Tumor biomarkers (TB) that are validated surrogate endpoints of a drug's therapeutic effect can improve the accuracy and sensitivity of assessing tumor response in phase 2 trials and could also substantially shorten the time line of phase 3 trials if they are predictive of subsequent relapse or survival. Our goal is to identify and validate TB to serve as surrogate endpoints in clinical trials to measure tumor burden and tumor response and to predict relapse. GD2 has many of the characteristics of an ideal biomarker. The overall objective of this proposal is to initiate the validation of GD2, which is expressed on the surface of neuroblastoma and other tumors of neuroectodermal or mesenchymal origin, as a TB for neuroblastoma using existing sample sets. This request is for an exploratory set of serum samples taken at diagnosis from patients with high grade glioma or medulloblastoma to assess the specificity of GD2 as a TB for neuroblastoma and determine whether GD2 is present in the serum of children with CNS tumors.
What are the goals of this project?
THe goal of this project is to quantify serum GD2 concentrations in patients with a variety of common childhood cancers, including brain tumors, and in children without cancer to assess the specificity of GD2 as a tumor biomarker for neuroblastoma or other neuronal tumors.
Our hypothesis is that GD2 will not be quantifiable in the serum of patients with most common types of childhood cancer and children without cancer and that GD2 is a tumor-specific biomarker for neuroblastoma and brain tumors.
What is the impact of this project?
Although our focus is on development of GD2 as a surrogate endpoint, regulatory approval of GD2 as a clinical test7 could provide substantial patient benefit and facilitate the development of GD2 as a research tool by making it widely available. For a TB to be recognized as a valid surrogate endpoint it must be biologically plausible, have prognostic value for a clinical outcome, and predict for treatment effect on the clinical outcome in prospective clinical trials.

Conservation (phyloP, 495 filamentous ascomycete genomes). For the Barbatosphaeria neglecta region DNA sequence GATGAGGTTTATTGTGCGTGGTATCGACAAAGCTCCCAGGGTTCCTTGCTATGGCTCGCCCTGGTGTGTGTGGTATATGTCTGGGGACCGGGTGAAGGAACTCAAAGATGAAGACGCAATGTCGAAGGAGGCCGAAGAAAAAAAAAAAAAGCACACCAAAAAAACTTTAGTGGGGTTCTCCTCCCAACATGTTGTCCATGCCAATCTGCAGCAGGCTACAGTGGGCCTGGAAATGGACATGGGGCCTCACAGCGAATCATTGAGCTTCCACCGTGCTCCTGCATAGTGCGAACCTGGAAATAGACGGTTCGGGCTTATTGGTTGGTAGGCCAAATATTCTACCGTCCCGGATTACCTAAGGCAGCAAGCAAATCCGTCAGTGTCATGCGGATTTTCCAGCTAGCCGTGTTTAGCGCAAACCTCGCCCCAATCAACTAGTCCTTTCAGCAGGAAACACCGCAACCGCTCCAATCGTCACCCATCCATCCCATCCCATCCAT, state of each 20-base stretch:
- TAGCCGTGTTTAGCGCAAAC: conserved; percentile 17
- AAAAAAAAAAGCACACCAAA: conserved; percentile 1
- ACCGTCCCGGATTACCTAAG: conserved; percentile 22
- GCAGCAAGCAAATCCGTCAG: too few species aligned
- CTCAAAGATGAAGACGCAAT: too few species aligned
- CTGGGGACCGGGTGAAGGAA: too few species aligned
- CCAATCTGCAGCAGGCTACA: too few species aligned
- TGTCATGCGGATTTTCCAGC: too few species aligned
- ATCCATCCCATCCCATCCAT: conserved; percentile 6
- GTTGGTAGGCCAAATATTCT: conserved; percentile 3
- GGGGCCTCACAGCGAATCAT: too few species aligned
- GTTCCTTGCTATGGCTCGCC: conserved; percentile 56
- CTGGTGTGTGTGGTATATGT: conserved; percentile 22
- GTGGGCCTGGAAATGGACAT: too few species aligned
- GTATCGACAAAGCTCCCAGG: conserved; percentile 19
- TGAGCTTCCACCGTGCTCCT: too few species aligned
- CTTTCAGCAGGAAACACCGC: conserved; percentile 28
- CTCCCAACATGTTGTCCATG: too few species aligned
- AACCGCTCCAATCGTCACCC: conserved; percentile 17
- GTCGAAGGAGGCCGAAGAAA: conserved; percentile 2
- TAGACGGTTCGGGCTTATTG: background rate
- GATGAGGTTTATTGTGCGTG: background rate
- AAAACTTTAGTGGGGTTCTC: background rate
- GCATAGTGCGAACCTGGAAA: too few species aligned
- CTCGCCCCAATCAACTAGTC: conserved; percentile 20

This is an exploratory study to screen for the presence and amount of GD2 in the serum of patients with the common forms to childhood cancer, including brain tumors, to evaluate the specificity of GD2 as a biomarker for neuroblastoma as part of the clinical validation process for GD2 as a tumor biomarker for neuroblastoma, and to determine whether it is present in the serum of patients with other types of neuronal tumors.
This pilot study is designed to determine whether GD2 is measurable in the serum of children with common types of cancer other than neuroblastoma, including CNS tumors
The Children's Brain Tumor Network contributed to this project by providing plasma samples.
Frank M. Balis, MD
As CHOP’s Institutional Principal Investigator for the Children’s Oncology Group (COG), I oversee the Cancer Center’s substantial contributions to the national clinical research efforts of the COG. We are striving to be one of the premier pediatric oncology clinical research program in the COG.
Medulloblastomas comprise the vast majority of pediatric embryonal tumors and by definition arise in the posterior fossa, where they constitute approximately 40% of all posterior fossa tumors. Other forms of embryonal tumors each make up 2% or less of all childhood brain tumors.The clinica
High-grade glioma/astrocytoma (WHO grade III/IV)
High-grade Gliomas (HGG) in children nearly always result in a dismal prognosis. Although novel therapeutic approaches are currently in development, preclinical testing has been limited, due to a lack of pediatric specific HGG preclinical models. These models are needed to help test the effective